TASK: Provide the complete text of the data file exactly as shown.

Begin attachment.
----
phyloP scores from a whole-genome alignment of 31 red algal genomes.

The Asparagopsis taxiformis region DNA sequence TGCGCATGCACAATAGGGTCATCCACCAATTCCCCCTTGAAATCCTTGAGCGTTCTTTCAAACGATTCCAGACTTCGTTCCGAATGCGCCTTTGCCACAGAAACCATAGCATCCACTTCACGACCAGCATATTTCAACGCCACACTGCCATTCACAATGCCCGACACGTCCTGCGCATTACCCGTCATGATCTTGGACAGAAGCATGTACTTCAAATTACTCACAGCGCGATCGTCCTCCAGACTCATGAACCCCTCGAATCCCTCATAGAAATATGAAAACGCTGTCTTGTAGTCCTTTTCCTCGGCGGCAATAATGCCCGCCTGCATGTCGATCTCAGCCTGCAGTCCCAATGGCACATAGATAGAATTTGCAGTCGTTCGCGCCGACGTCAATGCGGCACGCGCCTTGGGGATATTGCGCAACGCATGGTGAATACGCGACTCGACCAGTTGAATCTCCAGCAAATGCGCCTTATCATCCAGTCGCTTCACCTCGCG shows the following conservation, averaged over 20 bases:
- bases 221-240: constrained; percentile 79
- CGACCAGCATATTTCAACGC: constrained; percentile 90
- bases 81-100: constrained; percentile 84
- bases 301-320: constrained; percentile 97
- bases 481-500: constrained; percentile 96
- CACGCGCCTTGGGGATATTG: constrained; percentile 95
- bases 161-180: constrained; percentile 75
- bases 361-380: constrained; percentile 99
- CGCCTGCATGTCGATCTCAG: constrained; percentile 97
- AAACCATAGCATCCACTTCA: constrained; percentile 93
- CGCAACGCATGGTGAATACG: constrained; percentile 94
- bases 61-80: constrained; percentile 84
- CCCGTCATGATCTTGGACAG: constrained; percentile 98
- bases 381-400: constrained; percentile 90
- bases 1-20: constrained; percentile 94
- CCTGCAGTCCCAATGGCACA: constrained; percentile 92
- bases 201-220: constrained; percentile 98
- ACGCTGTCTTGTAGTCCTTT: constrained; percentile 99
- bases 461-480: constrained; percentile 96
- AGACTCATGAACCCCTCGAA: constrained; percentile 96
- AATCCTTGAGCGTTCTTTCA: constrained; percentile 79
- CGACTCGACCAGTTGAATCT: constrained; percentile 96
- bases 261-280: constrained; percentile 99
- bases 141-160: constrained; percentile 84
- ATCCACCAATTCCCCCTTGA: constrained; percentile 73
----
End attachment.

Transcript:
phyloP scores from a whole-genome alignment of 31 red algal genomes.

The Asparagopsis taxiformis region DNA sequence TGCGCATGCACAATAGGGTCATCCACCAATTCCCCCTTGAAATCCTTGAGCGTTCTTTCAAACGATTCCAGACTTCGTTCCGAATGCGCCTTTGCCACAGAAACCATAGCATCCACTTCACGACCAGCATATTTCAACGCCACACTGCCATTCACAATGCCCGACACGTCCTGCGCATTACCCGTCATGATCTTGGACAGAAGCATGTACTTCAAATTACTCACAGCGCGATCGTCCTCCAGACTCATGAACCCCTCGAATCCCTCATAGAAATATGAAAACGCTGTCTTGTAGTCCTTTTCCTCGGCGGCAATAATGCCCGCCTGCATGTCGATCTCAGCCTGCAGTCCCAATGGCACATAGATAGAATTTGCAGTCGTTCGCGCCGACGTCAATGCGGCACGCGCCTTGGGGATATTGCGCAACGCATGGTGAATACGCGACTCGACCAGTTGAATCTCCAGCAAATGCGCCTTATCATCCAGTCGCTTCACCTCGCG shows the following conservation, averaged over 20 bases:
- bases 221-240: constrained; percentile 79
- CGACCAGCATATTTCAACGC: constrained; percentile 90
- bases 81-100: constrained; percentile 84
- bases 301-320: constrained; percentile 97
- bases 481-500: constrained; percentile 96
- CACGCGCCTTGGGGATATTG: constrained; percentile 95
- bases 161-180: constrained; percentile 75
- bases 361-380: constrained; percentile 99
- CGCCTGCATGTCGATCTCAG: constrained; percentile 97
- AAACCATAGCATCCACTTCA: constrained; percentile 93
- CGCAACGCATGGTGAATACG: constrained; percentile 94
- bases 61-80: constrained; percentile 84
- CCCGTCATGATCTTGGACAG: constrained; percentile 98
- bases 381-400: constrained; percentile 90
- bases 1-20: constrained; percentile 94
- CCTGCAGTCCCAATGGCACA: constrained; percentile 92
- bases 201-220: constrained; percentile 98
- ACGCTGTCTTGTAGTCCTTT: constrained; percentile 99
- bases 461-480: constrained; percentile 96
- AGACTCATGAACCCCTCGAA: constrained; percentile 96
- AATCCTTGAGCGTTCTTTCA: constrained; percentile 79
- CGACTCGACCAGTTGAATCT: constrained; percentile 96
- bases 261-280: constrained; percentile 99
- bases 141-160: constrained; percentile 84
- ATCCACCAATTCCCCCTTGA: constrained; percentile 73